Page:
BAYANIHAN 2 LAW: BUSINESS ASPECTS - ABO LAW FIRM

ABO LAW FIRM

BAYANIHAN 2 LAW: BUSINESS ASPECTS

BAYANIHAN 2 LAW: BUSINESS ASPECTS

On 11 September 2020, President Rodrigo Roa Duterte signed into law the Recover as One Act (RA No. 11494), also known as “Bayanihan 2 Law”.

The Bayanihan 2 law aims to mitigate the adverse socioeconomic impact of the COVID-19 pandemic and accelerate the recovery of the health and economy of the country.

Impacts of Bayanihan 2 Law: From the Business Point of view

1.Under the Bayanihan 2 law, mergers and acquisitions with transaction value below Fifty Billion pesos (P50,000,000,000.00) are now exempt from the notification requirement to the Philippine Competition Commission (PCC), provided that they are entered into within two (2) years from the effectivity of the Recover as One-Act. Further, such transactions are also exempt from the PCC’s power to review motu propio mergers and acquisitions [Sec. 4(eee) RA 11494]

This means that the One Billion pesos (P1,000,000,000.00) threshold for compulsory notification for mergers and acquisitions under the Philippine Competition Act is now increased under the Bayanihan 2 law.

2. Bayanihan 2 provides an exemption from import duties, taxes, and other fees for manufacture and import of critical equipment and essential goods upon determination of Bureau of Customs (BOC) and Bureau of Internal Revenue (BIR) [Sec. 4(cc) of RA 11494].

3. The net operating loss of business or enterprise for taxable years 2020 and 2021 is carried over as a deduction from gross income for the next five (5) consecutive taxable years immediately following the year of such loss [Sec 4(bbb) of RA 11494].

5. The sale, barter, or exchange of shares of stock listed and traded through initial public offering is no longer subject to a percentage tax on stock transfers because Section 127 (B) of the National Internal Revenue Code (NIRC), as amended, is repealed by the Bayanihan 2 law (Sec 6 of RA 11494).

6. For internet and communications providers, there is a temporary suspension of requirements to secure permits and clearances for the construction of telecommunications and internet infrastructure [Sec. 4(ii) of RA 11494].

7. For critically impacted businesses in the transportation industry, they may avail of the following aid from the government: direct cash or loan interest rate subsidy; grants for applicable regulatory fees; substitution or refund option to travel vouchers; grants for fuel subsidy and/or digital fare vouchers; and grants for training equipment facilities, test kits, and necessary personnel, on coping with increased health risk arising from infectious diseases.[Sec. 4(gg) of RA11494]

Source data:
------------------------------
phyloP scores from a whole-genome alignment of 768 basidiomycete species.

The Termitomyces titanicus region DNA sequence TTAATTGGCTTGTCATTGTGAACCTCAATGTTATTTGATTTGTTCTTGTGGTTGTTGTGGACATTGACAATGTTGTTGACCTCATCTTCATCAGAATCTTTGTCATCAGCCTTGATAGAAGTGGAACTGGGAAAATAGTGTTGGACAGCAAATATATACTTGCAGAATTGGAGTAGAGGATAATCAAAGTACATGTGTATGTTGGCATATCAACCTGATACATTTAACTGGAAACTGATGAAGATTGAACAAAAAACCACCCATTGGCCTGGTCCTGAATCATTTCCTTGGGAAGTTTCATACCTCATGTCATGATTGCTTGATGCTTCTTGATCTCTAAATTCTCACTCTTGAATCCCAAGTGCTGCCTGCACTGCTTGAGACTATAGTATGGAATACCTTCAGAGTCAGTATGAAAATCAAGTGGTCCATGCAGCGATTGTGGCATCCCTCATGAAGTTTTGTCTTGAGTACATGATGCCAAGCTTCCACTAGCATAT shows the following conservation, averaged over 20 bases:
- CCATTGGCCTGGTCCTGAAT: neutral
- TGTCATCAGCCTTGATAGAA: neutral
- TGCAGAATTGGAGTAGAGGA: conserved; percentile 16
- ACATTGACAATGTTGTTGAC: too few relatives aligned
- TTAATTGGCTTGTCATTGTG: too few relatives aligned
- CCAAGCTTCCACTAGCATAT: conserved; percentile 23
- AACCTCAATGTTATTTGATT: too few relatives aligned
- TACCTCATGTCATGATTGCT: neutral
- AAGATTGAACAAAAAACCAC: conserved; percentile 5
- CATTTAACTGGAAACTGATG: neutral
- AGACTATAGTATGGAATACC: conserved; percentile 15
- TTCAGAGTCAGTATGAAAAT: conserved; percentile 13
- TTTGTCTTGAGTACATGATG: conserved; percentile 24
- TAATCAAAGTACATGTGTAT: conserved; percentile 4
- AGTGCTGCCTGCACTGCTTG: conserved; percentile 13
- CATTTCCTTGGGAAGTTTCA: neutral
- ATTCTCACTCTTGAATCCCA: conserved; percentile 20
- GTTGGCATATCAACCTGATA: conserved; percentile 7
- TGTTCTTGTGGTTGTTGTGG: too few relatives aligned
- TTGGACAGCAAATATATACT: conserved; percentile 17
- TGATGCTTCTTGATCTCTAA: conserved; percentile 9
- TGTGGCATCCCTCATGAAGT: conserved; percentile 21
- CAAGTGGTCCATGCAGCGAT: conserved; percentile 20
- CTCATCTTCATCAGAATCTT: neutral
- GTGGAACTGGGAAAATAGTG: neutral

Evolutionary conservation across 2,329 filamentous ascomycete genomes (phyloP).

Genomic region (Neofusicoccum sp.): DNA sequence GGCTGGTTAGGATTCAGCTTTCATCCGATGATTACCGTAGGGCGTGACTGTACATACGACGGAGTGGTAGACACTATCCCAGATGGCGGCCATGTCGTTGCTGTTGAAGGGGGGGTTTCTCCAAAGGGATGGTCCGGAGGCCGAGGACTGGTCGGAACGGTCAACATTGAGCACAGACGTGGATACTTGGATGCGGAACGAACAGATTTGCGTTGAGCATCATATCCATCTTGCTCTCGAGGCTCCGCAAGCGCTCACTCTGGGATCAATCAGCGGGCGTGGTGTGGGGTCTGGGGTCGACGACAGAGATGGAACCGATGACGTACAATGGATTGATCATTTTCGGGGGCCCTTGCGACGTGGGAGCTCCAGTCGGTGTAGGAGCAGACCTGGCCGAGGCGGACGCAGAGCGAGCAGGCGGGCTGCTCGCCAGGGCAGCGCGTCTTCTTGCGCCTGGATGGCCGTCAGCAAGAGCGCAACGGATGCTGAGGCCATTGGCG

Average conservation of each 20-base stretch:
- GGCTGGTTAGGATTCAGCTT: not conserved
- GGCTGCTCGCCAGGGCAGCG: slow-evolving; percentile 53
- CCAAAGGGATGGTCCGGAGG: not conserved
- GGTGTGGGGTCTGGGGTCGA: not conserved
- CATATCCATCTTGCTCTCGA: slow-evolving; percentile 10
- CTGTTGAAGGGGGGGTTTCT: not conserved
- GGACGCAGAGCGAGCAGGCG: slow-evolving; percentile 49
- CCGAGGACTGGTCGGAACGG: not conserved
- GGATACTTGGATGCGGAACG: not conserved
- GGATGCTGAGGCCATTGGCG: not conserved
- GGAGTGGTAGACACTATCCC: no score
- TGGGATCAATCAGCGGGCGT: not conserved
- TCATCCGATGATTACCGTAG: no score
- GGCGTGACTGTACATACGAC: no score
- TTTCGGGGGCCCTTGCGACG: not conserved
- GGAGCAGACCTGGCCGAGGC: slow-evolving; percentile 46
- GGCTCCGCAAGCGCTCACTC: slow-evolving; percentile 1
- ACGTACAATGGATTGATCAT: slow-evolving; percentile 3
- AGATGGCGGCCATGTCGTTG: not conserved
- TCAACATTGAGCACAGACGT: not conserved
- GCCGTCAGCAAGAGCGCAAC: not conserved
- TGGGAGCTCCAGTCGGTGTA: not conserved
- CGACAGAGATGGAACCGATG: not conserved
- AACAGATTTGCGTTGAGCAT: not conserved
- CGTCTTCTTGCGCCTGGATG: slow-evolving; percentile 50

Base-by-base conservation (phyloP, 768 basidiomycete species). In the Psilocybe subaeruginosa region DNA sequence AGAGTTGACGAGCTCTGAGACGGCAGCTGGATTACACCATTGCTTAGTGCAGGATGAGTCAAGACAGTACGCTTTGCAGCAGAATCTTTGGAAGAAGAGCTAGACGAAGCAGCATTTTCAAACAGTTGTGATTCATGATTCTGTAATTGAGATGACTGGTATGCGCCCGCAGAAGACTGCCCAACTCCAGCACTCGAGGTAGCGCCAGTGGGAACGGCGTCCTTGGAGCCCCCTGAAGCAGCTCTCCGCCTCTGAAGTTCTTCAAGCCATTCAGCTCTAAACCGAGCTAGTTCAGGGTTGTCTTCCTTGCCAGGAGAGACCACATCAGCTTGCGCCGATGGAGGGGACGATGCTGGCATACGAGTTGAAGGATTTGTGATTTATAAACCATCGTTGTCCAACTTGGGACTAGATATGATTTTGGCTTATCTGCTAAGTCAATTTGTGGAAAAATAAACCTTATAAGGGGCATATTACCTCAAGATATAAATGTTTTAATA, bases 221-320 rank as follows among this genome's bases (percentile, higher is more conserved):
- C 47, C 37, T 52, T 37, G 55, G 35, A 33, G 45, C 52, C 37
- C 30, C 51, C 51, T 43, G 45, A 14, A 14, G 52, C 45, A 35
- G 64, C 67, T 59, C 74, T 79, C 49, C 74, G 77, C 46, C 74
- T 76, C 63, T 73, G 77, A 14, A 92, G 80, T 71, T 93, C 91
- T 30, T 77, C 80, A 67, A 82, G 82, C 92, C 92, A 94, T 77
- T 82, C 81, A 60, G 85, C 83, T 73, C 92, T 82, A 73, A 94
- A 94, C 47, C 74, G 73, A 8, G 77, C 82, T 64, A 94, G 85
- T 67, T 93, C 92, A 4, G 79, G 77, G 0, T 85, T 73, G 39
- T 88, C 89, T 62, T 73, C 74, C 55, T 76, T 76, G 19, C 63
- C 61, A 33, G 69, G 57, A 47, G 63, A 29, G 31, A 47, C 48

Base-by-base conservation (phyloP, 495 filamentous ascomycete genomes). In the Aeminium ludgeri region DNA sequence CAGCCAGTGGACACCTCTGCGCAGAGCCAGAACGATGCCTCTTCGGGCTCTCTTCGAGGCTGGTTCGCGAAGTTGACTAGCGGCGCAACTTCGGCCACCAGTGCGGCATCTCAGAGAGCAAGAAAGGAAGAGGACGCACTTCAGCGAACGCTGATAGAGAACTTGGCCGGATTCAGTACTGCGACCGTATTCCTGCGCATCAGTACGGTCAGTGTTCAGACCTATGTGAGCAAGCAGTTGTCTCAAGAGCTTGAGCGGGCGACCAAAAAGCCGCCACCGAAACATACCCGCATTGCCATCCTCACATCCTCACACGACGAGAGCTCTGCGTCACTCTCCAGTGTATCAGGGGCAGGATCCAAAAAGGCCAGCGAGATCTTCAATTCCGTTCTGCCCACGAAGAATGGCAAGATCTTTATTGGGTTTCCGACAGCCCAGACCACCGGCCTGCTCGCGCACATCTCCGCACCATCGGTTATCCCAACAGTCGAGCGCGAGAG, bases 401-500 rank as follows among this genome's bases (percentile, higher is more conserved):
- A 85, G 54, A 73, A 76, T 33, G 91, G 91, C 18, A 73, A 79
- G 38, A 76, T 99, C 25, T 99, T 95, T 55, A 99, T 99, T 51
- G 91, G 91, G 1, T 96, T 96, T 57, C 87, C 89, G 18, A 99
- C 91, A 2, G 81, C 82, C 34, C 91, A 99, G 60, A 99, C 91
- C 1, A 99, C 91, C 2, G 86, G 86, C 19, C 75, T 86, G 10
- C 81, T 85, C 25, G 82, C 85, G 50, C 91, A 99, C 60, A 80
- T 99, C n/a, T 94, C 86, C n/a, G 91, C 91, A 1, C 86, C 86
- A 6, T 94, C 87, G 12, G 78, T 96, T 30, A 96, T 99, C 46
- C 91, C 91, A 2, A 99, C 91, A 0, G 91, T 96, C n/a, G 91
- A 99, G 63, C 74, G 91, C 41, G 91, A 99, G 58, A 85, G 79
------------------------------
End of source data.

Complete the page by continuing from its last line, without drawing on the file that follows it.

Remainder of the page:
8. To help critically impacted tourism enterprises, among the programs provided for them are as follows: loan interest rate subsidy, Tourism Road Infrastructure Program, cash-for-work programs, marketing, and product development or advertising programs, and training for new normal alternative livelihood programs [Sec. 4(hh) of RA 11494].

9. Offering technical and financial assistance to those engaged in E-commerce to accelerate the promotion of online commerce [Sec. 4(jj) of Ra11494].

10. Alternative working arrangements for employees in private sectors are still authorized [Sec. 4(mm) of RA11494].

Commercial rents of Micro, Small and Medium Enterprises (MSMEs) and cooperatives ordered to temporarily cease operations falling due within community quarantine shall be given a minimum thirty (30) days grace period without incurring interests, penalties, and other charges. The amount due within this period of community quarantine shall be amortized in equal monthly installments until 2020 December 31[Sec. 4(ww) of RA 11494].

11. MSMEs, cooperatives, and those who are self-employed are given credit accommodations with low-interest rates, payable within three (3) years, and without the need for any collateral for loans not exceeding three million pesos (P3,000,000.00). [Sec. 4(x) of RA 11494]

12. The President is given the authority to direct privately owned hospitals, medical health facilities, passenger vessels, and other establishments to serve as quarantine areas/centers and public transportation to ferry health and frontline personnel and other persons; and authority to take over their operations should they unjustifiably refuse or signify that they are incapable of operating their enterprises for these purposes, but subject to limitations and safeguards enshrined in the Constitution. (Sec. 9 of RA 11494)

The Bayanihan 2 Law promises to get back the economy on the right track. The accompanying benefits of the law will not only help micro-entrepreneurs but medium and big corporations as well. It serves as a reprieve for an economy that is in recession and as a beacon of hope which will eventually guide businesses into recovery. History teaches us that in times of Pandemic, even great economies fall, survival is a matter of resilience, prudence, and persistence.

Written by: Atty. Michelle Acuña

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